The Film: 4/5
Drug deals gone south, convenience store hold-ups, explosions left and right. These things and much more are all in a day's work for Houston police detective Jack Caine (Dolph Lundgren). But even this battle-hardened supercop isn't prepared when a hulking, murderous alien (Matthias Hues) arrives on Earth and starts offing random citizens so he can use a supply of heroin stole from a yuppie crime gang called the White Boys to supercharge and feed off their endorphins. Caine is compelled by his superiors to take on fresh-faced FBI agent Larry Smith (Brian Benben) as his temporary partner in the investigation. Immediately the cop and Fed clash over Smith's by-the-book approach to tracking the killer down but they come to a begrudging respect. Meanwhile another alien (Jay Bilas) has followed the baddie to our world to bring him to interplanetary justice before an all-out drug war of the worlds erupts in the streets, and only Caine and Smith are capable of getting the job done. The extraterrestrial junkie may state countless times that he comes in peace but unless our heroes act fast he'll be reducing them and this planet to pieces.
Most people know this movie as I Come in Peace, but for some reason it has made its Blu-ray debut under the alternate European release title Dark Angel. No matter, I will refer to it by the name myself and my Yankee brethren have come to know it as, for that is the American way. And in the finest American traditions of cinema, I Come in Peace is highly digestible cinematic junk food directed by a guy who knows a thing or two about how to make hard-driving entertainment beautiful and virtually poetic in its simplicity. Craig R. Baxley got his start in the film industry as a stunt man, then graduated to second unit directing before kickstarting his directing career with nine episodes of The A-Team. In 1988 he made it to the big time with the Carl Weathers-starring franchise non-starter Action Jackson, and when that movie failed to do any business Baxley stepped behind the camera to call the shots on I Come in Peace and later Stone Cold before retiring from feature films to spend the rest of his career in television and direct-to-video flicks.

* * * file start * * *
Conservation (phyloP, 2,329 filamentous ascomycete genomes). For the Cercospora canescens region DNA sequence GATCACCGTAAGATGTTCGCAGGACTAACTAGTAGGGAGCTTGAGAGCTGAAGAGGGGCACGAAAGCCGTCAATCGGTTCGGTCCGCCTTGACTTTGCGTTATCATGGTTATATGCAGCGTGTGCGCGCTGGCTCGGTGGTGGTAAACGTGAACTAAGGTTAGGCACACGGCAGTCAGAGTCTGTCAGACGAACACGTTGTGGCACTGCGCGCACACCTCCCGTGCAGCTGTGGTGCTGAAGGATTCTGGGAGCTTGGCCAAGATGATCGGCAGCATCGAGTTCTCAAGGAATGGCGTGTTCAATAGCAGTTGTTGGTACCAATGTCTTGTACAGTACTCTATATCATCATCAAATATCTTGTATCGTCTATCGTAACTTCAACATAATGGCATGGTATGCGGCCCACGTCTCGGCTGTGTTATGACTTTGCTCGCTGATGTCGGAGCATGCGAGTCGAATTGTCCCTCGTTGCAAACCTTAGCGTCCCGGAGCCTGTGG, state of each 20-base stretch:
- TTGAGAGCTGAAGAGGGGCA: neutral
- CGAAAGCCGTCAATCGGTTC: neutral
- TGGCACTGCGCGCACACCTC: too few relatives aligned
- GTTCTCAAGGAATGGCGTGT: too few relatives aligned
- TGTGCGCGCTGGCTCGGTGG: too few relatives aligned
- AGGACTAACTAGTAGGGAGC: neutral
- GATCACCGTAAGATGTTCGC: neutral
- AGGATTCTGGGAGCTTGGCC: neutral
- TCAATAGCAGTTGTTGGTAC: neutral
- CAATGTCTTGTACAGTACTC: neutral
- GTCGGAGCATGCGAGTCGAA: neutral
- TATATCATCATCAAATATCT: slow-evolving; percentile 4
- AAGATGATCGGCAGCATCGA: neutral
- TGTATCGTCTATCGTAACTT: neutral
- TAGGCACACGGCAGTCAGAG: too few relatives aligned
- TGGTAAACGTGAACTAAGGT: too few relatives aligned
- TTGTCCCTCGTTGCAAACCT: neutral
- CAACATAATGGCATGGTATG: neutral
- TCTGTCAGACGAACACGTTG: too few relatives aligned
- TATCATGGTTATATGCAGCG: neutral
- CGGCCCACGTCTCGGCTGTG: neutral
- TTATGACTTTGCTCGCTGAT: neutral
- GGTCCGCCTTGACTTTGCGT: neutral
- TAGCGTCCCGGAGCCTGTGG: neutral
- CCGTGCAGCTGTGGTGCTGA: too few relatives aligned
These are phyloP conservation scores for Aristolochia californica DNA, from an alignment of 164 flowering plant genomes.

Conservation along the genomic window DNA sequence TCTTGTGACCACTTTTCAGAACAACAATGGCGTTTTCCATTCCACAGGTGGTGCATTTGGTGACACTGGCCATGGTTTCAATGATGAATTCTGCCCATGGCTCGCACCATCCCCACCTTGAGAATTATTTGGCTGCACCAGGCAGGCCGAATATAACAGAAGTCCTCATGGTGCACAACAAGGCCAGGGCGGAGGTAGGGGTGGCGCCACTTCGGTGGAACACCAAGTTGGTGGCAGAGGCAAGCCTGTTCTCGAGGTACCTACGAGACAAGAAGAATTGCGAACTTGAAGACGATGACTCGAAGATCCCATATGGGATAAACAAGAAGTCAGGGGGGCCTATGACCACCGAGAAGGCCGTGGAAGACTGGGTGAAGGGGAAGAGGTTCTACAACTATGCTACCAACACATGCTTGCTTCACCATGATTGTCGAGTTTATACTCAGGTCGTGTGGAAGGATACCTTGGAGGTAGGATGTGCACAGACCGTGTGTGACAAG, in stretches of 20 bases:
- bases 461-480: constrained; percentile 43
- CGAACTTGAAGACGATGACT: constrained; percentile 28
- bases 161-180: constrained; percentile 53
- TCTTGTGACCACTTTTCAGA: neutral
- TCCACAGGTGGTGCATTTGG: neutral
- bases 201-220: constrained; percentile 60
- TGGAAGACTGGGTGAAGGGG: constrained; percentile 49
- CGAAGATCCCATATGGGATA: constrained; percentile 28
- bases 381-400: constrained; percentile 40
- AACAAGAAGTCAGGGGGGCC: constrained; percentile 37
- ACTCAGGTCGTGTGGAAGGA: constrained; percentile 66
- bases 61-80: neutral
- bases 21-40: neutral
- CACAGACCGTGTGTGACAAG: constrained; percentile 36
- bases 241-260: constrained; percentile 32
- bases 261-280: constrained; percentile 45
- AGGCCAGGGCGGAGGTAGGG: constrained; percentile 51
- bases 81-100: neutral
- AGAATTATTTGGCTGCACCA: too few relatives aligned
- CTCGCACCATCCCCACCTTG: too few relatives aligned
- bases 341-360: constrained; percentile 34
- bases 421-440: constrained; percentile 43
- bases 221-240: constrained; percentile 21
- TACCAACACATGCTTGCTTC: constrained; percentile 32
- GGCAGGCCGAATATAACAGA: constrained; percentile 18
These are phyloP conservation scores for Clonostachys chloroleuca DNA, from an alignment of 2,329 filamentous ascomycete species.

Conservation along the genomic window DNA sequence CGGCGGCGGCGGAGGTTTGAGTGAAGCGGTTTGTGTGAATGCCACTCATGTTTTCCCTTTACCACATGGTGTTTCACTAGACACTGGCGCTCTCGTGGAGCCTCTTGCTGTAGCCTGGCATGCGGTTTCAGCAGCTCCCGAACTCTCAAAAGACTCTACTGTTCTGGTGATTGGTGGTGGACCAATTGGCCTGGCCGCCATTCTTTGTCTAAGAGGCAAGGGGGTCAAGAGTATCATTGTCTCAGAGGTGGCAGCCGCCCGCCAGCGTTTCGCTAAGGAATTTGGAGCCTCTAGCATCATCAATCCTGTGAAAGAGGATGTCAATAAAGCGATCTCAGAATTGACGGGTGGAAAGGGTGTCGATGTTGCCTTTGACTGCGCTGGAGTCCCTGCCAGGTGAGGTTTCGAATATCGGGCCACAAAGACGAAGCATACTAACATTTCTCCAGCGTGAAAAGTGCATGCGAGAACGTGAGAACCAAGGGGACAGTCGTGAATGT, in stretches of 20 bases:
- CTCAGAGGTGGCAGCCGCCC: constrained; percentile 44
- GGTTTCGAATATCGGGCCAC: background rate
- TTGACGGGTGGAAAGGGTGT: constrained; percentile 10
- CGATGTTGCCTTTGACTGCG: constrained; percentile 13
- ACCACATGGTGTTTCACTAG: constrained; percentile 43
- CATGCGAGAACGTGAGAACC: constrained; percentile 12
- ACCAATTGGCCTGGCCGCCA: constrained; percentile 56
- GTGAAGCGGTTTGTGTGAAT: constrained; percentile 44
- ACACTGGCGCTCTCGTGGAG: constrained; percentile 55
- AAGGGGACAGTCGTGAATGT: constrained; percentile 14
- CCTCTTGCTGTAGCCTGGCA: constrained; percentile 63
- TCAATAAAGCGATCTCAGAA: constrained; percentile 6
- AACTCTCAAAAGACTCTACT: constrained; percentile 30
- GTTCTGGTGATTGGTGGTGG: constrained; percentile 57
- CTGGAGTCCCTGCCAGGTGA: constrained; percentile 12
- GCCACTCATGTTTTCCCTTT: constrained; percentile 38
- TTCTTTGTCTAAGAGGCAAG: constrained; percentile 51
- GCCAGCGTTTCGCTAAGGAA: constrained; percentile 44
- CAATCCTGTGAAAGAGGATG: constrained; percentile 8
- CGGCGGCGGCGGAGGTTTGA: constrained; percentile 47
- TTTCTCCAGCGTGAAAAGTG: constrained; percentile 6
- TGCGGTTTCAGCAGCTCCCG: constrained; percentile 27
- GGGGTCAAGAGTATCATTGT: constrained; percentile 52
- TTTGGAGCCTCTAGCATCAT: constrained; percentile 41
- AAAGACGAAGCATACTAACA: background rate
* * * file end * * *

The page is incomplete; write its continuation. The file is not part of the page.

I have seen Stone Cold many times in my life and as far as sleazy, cock rocket 90's action movies go it's one of the ultimates, so I can see why Baxley would want to call it quits in big screen features after delivering an act that would be impossible to top even Jesus Christ directed an action movie about a sentient, human-sized bulging erect penis fighting an army of topless Nazi she-devils with a script written by Ernest Hemingway and then polished by an uncredited Sam Peckinpah. If I haven't sent you running away from your computer screaming with that last colorful passage then please feel free to continue with this review.
Baxley had the good fortune of securing the star services of Dolph Lundgren in his prime - and still with his jet black Punisher hair - as a silver screen action hero. Dolph rules, plain and simple. Though he's never gotten enough credit for his acting, I've always found Lundgren to be a solid performer nestled somewhere on the emoting spectrum between Stallone and Schwarzenegger. He delivers his cheesy one-liners with the panache of a true professional and has terrific screen presence. Plus he works marvelously with Brian Benben, more of a straight dramatic actor with a flair for goofball comedy, as the bickering buddy cop partnership of the movie. Benben is great as the clean cut square Fed as he gets to be both the comic relief and kick a little ass with his fists and a piece of recovered alien firepower during the action-intense third act. Actress and former Mrs. Steven Soderbergh Betsy Brantley (The Princess Bride) is both touchingly sweet and quick with mordant humor as Caine's long-suffering police coroner girlfriend, while Matthias Hues makes for a suitably imposing and fierce villain who sells his relentless character with action and body language as he only gets two lines of dialogue in the entire movie. The supporting cast is rounded out by the likes of Sherman Howard (Day of the Dead) as the leader of the yuppie scum drug dealers, Michael J. Pollard (House of 1000 Corpses) in one scene as Caine's squirrelly informant, and Mark Lowenthal as a high-strung, paranoid scientist friend of Caine's who certainly enjoys a good strong cup of coffee or ten.